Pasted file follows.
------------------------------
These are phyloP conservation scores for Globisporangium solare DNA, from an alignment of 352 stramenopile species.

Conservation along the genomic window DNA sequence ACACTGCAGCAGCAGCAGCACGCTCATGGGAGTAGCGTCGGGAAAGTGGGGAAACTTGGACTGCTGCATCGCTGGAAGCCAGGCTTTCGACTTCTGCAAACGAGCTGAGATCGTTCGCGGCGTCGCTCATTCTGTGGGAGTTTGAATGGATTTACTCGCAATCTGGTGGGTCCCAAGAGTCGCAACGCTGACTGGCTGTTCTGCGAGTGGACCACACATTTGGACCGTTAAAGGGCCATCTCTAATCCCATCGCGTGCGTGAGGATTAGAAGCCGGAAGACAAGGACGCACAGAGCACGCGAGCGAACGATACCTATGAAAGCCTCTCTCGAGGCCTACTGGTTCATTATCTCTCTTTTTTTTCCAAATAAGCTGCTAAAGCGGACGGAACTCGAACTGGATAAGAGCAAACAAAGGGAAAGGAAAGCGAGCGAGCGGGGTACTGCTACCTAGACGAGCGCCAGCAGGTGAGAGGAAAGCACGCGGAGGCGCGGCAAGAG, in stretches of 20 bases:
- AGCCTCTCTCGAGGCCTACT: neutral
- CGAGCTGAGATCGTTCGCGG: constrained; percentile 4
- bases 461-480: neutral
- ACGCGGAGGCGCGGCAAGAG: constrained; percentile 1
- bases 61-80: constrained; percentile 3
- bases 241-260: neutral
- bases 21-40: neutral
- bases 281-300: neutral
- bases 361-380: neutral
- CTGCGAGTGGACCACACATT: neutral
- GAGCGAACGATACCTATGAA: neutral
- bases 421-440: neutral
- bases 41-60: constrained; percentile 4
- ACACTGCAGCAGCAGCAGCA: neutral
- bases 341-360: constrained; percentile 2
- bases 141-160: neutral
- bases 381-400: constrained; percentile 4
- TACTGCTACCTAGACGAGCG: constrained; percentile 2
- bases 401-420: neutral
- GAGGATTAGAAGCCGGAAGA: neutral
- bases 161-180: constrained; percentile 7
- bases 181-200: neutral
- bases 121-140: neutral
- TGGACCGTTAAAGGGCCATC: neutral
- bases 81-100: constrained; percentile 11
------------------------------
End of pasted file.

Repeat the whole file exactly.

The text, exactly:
These are phyloP conservation scores for Globisporangium solare DNA, from an alignment of 352 stramenopile species.

Conservation along the genomic window DNA sequence ACACTGCAGCAGCAGCAGCACGCTCATGGGAGTAGCGTCGGGAAAGTGGGGAAACTTGGACTGCTGCATCGCTGGAAGCCAGGCTTTCGACTTCTGCAAACGAGCTGAGATCGTTCGCGGCGTCGCTCATTCTGTGGGAGTTTGAATGGATTTACTCGCAATCTGGTGGGTCCCAAGAGTCGCAACGCTGACTGGCTGTTCTGCGAGTGGACCACACATTTGGACCGTTAAAGGGCCATCTCTAATCCCATCGCGTGCGTGAGGATTAGAAGCCGGAAGACAAGGACGCACAGAGCACGCGAGCGAACGATACCTATGAAAGCCTCTCTCGAGGCCTACTGGTTCATTATCTCTCTTTTTTTTCCAAATAAGCTGCTAAAGCGGACGGAACTCGAACTGGATAAGAGCAAACAAAGGGAAAGGAAAGCGAGCGAGCGGGGTACTGCTACCTAGACGAGCGCCAGCAGGTGAGAGGAAAGCACGCGGAGGCGCGGCAAGAG, in stretches of 20 bases:
- AGCCTCTCTCGAGGCCTACT: neutral
- CGAGCTGAGATCGTTCGCGG: constrained; percentile 4
- bases 461-480: neutral
- ACGCGGAGGCGCGGCAAGAG: constrained; percentile 1
- bases 61-80: constrained; percentile 3
- bases 241-260: neutral
- bases 21-40: neutral
- bases 281-300: neutral
- bases 361-380: neutral
- CTGCGAGTGGACCACACATT: neutral
- GAGCGAACGATACCTATGAA: neutral
- bases 421-440: neutral
- bases 41-60: constrained; percentile 4
- ACACTGCAGCAGCAGCAGCA: neutral
- bases 341-360: constrained; percentile 2
- bases 141-160: neutral
- bases 381-400: constrained; percentile 4
- TACTGCTACCTAGACGAGCG: constrained; percentile 2
- bases 401-420: neutral
- GAGGATTAGAAGCCGGAAGA: neutral
- bases 161-180: constrained; percentile 7
- bases 181-200: neutral
- bases 121-140: neutral
- TGGACCGTTAAAGGGCCATC: neutral
- bases 81-100: constrained; percentile 11